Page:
ADL_BEVs_vs_ICEVs_FINAL_November_292016.pdf - Battery Electric Vehicles vs Internal Combustion Engine Vehicles A United States-Based Comprehensive

ADL_BEVs_vs_ICEVs_FINAL_November_292016.pdf - Battery...

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A United States-Based Comprehensive Assessment Battery Electric Vehicles vs. Internal Combustion Engine Vehicles
Contents Executive Summary 1 Summary of Findings 4 Introduction to BEVs 5 Economic Assessment: Total Cost of Ownership 7 Total Cost of Ownership and True Vehicle Cost 8 Environmental Assessment: Global Warming Potential 11 Environmental Assessment: Secondary Environmental Impacts 14 Alternative Views 16 Technology Forecast: BEVs and ICEVs in 2025 21 Conclusion 25 References 26 Appendices 28 John W. Brennan Managing Director, Arthur D. Little, Strategy & Organization, Boston [email protected] The authors acknowledge Hui Zhao, Tom Parish, Brian St. Amand, and Mike Gourd for their assistance in preparing this report. Authors: Timothy E. Barder, Ph.D. Manager, Arthur D. Little, Strategy & Organization, Boston [email protected]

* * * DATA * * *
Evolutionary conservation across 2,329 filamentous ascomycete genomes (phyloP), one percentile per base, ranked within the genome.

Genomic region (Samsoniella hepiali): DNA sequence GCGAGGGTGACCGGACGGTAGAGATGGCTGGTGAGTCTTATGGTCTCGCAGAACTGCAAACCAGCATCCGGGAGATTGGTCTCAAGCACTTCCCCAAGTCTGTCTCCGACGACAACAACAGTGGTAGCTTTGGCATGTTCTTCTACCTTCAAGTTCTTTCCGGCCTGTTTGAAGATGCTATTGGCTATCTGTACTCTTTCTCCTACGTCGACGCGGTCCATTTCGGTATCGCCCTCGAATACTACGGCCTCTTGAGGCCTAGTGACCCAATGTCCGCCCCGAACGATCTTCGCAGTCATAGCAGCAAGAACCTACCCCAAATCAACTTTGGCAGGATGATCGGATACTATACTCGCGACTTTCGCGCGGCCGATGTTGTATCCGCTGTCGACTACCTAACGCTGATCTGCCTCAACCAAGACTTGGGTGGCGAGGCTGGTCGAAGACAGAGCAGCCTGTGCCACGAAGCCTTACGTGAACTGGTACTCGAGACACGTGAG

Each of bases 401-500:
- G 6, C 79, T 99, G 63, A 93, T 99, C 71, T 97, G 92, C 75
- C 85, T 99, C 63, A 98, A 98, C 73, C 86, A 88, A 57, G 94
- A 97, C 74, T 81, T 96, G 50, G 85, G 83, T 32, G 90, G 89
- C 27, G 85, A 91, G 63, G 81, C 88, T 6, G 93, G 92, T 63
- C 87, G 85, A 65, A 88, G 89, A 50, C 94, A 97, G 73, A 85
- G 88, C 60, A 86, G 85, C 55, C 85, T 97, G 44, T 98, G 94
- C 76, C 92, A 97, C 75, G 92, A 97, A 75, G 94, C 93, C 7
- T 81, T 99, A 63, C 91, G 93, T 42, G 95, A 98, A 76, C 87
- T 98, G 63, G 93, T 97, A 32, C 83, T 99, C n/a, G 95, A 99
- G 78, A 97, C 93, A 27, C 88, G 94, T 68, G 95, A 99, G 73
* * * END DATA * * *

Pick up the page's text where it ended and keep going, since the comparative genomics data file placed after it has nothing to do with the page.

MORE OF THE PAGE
Battery Electric Vehicles vs. Internal Combustion Engine Vehicles 1 A United States-Based Comprehensive Assessment Battery electric vehicles (BEVs) do not consume gasoline or produce tailpipe carbon emissions, placing the promise of an environmentally sustainable driving experience within reach of the average consumer. However, the question remains: “Do BEVs truly offer an environmental advantage with respect to global warming potential and secondary environmental impacts – and if so, at what cost?” To address this question, Arthur D. Little conducted a total lifecycle economic cost and environmental impact analysis of Lithium-ion battery electric vehicles (BEVs) versus internal combustion engine vehicles (ICEVs) to further understand BEVs and their transforma- tive potential. This study models the relative impacts of new BEVs and ICEVs in the United States for the latest full calendar year for which data is available, 2015, and it projects the economic and environmental impacts of BEVs and ICEVs over the entire assumed twenty-year lifetime for a US passenger vehicle. Given that this is a rapidly evolving market, our study also forecasts the economic and environmental impacts that new BEVs and ICEVs will have in 2025, taking into account salient expected developments in battery technology, vehicle range, and fuel economy standards. In order to determine the true cost and environmental impacts from BEVs, we performed a comprehensive quantitative analysis excluding any government incentives or subsidies. Our study investigated every stage of the vehicle’s lifecycle, from R&D and production, including sourcing of raw materials, through ownership and end-of-life disposal. We evaluated the impacts associated with each component of the vehicle, from the novel technologies and chemistries involved in battery production to the In-Use energy requirements (i.e., gasoline and electricity, from well-to-wheels) necessary to power a vehicle. We constructed models that calculate the 2015 Total Cost of Ownership (TCO), Global Warming Potential (GWP), and Secondary Environmental Impacts (e.g., Human Toxicity Potential characterized as Disability Adjusted Life Years lost) for BEVs and ICEVs. We also forecast how BEV and

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